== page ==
For nearly a year, the US Federal Reserve has been on a mission to ease the job market and help contain the worst inflation to hit the country in four decades, but the job market hasn't been cooperating.
For example, what happened in January: The government announced Friday that employers added 517,000 jobs last month and that the unemployment rate fell to 3.4 percent, the lowest since 1969.
The job gain was so big that economists were stumped and wondering why the Fed's aggressive rate hike hasn't slowed hiring at a time when many fear a recession is looming.
Instead, Friday's report added to the picture of a resilient US job market, with low unemployment, relatively few layoffs and plenty of job openings. While good for workers, the steady demand for work from employers also helped accelerate a rise in wages, which helped fuel inflation.
Still, Fed inflation watchers could take comfort in the January wage data: Average hourly wages rose 4.4% last month compared with a year earlier, down from the 4.8% increase from the previous year. previous year in December. And from December to January, wages increased 0.3%, below the 0.4% increase in the previous month.
In addition to the sharp increase in jobs it reported for January, the government also updated its figures on earnings for November and December to 71,000 combined on Friday.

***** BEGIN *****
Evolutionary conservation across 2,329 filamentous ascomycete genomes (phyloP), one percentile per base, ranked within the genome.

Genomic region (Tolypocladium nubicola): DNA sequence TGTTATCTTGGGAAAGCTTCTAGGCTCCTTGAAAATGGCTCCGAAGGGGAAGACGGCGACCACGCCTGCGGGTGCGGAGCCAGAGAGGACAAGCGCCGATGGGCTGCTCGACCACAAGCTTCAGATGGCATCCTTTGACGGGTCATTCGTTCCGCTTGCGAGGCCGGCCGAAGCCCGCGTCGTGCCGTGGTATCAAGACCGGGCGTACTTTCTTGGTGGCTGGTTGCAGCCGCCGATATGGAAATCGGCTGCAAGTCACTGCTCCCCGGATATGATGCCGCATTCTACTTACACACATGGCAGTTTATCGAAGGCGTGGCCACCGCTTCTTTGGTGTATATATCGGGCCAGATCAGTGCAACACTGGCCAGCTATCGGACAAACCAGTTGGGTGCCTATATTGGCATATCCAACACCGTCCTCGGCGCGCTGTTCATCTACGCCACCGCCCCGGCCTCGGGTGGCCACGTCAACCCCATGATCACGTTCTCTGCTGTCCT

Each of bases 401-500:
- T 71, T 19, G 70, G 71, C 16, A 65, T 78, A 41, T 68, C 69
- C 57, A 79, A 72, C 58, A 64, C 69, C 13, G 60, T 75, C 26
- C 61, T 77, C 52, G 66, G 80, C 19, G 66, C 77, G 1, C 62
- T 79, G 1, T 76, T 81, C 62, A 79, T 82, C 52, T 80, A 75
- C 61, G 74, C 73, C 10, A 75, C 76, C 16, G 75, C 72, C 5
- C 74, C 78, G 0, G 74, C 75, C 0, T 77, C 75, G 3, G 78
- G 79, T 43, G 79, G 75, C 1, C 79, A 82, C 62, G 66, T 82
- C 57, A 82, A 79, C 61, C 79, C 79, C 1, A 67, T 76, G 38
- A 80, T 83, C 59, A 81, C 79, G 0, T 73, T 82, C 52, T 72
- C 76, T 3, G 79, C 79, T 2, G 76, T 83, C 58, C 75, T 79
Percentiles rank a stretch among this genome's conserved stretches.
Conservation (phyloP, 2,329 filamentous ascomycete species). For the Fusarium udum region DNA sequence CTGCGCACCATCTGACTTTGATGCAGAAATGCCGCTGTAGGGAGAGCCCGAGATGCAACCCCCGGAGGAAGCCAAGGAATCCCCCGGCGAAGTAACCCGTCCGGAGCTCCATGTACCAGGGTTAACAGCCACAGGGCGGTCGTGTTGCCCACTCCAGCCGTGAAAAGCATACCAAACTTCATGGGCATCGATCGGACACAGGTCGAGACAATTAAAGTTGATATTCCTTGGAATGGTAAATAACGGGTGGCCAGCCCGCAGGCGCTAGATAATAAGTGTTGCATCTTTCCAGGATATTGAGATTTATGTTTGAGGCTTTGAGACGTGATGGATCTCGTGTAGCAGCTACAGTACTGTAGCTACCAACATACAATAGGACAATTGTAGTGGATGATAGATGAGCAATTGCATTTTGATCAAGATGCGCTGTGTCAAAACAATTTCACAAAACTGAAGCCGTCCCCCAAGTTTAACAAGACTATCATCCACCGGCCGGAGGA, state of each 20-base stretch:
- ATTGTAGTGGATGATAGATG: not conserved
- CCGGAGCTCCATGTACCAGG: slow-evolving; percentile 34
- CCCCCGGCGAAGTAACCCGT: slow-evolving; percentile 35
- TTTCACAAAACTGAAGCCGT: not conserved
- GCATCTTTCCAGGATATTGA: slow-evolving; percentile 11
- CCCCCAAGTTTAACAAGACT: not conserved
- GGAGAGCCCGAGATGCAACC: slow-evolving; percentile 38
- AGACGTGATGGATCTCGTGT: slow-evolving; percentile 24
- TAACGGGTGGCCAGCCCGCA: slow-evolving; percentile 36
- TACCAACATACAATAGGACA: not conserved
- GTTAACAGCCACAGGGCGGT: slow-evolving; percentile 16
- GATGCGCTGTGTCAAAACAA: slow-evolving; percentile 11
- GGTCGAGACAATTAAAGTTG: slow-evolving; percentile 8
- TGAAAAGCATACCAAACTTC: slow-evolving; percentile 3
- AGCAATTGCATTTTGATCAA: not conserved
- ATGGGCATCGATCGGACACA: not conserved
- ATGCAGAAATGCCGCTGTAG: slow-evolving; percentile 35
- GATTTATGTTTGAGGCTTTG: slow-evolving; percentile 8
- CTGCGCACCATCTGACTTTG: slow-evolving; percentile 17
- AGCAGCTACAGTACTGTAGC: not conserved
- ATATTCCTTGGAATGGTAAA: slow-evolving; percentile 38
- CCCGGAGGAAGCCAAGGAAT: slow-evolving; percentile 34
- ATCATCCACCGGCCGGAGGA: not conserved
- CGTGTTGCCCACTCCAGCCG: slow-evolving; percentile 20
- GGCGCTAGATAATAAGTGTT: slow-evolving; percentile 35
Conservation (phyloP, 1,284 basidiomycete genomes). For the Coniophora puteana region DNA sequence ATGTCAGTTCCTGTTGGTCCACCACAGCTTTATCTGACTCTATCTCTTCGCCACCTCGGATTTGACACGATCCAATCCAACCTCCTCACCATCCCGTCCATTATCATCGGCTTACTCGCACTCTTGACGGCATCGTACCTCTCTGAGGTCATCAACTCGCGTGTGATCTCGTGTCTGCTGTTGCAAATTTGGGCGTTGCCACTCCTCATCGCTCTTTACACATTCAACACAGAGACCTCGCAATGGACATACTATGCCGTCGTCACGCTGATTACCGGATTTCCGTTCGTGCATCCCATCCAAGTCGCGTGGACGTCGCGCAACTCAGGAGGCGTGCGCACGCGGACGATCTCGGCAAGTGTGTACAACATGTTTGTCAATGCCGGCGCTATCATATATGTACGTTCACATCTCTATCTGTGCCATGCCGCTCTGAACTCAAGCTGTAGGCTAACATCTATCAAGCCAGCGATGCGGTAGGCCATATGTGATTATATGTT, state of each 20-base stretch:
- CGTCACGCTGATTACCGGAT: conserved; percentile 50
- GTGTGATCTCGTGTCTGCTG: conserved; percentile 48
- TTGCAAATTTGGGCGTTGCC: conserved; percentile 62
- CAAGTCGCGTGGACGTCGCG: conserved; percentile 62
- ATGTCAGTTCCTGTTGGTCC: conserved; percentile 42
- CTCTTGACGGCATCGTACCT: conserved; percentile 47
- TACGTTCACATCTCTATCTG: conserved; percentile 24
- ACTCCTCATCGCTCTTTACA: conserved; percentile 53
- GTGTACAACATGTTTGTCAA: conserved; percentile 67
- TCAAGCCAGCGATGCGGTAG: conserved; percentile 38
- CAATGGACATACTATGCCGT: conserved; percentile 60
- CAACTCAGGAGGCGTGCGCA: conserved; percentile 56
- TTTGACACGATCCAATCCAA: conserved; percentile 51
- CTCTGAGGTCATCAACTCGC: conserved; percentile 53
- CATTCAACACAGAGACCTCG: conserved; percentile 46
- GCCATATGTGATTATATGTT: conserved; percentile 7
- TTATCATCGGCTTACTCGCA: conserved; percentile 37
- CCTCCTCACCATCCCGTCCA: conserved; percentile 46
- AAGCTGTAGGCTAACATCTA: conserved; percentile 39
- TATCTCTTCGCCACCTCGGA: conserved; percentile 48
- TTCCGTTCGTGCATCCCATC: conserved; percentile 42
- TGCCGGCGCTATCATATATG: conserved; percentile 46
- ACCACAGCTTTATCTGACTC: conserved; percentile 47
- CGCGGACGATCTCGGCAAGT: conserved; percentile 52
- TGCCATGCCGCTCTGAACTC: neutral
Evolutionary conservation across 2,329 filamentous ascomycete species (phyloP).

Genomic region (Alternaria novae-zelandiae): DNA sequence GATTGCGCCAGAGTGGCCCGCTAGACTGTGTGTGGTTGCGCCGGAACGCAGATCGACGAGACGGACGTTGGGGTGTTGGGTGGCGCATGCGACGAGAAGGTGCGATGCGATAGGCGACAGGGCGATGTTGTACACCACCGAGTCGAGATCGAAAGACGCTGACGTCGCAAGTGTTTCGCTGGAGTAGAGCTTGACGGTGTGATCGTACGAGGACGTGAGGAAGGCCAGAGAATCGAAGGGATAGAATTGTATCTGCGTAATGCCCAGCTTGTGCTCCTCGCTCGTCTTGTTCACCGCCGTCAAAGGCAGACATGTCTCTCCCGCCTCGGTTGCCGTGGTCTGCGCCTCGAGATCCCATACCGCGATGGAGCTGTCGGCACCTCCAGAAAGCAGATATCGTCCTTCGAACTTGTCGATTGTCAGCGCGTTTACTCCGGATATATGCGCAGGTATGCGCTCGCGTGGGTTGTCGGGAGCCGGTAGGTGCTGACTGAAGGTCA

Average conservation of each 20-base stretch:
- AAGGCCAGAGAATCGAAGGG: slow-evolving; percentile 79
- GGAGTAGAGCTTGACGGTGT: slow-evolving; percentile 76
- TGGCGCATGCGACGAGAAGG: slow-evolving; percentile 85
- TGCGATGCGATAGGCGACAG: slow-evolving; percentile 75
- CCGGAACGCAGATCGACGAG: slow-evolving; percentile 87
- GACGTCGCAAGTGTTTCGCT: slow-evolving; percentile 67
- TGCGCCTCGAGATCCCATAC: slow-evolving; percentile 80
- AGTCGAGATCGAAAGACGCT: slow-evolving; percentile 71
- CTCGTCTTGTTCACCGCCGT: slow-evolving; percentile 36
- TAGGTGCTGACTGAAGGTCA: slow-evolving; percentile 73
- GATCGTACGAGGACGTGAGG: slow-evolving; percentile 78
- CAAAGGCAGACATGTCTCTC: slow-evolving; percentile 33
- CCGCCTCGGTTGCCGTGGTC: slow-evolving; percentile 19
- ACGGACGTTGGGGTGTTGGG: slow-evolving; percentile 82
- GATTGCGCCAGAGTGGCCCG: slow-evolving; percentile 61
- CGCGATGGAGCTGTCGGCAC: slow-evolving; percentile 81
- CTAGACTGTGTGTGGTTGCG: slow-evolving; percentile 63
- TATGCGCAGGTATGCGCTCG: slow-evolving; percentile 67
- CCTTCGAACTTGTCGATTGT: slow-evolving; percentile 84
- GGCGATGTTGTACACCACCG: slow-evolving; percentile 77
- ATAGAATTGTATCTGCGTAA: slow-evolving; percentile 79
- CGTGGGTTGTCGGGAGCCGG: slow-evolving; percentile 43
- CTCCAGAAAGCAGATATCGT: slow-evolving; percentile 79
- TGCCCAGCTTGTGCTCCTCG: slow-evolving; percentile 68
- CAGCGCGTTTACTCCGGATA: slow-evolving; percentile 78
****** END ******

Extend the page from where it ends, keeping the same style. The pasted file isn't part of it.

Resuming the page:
The January hiring increase, which far exceeded December's 260,000, spanned several branches and industries. A category that includes restaurants and bars added 99,000 workers. Professional and business services, including accountants and advisers, added 82,000.
Governments added 74,000 jobs, spurred by the end of a labor strike against California's state university system. Health care added 58,000 jobs, retail 30,000, construction 25,000 and the manufacturing sector 19,000.
On Tuesday, Federal Reserve Chairman Jerome Powell said last week's labor market report shows it will take time to bring inflation under control, but he predicted there will be a "significant decline" in rising prices this year.
At the same time, Powell noted that a strong labor market and enduring inflationary pressures mean the US central bank will have to keep raising interest rates this year, though he did not specify how many times. At a press conference last week, Powell suggested there will be "a couple" of additional rate hikes in 2023.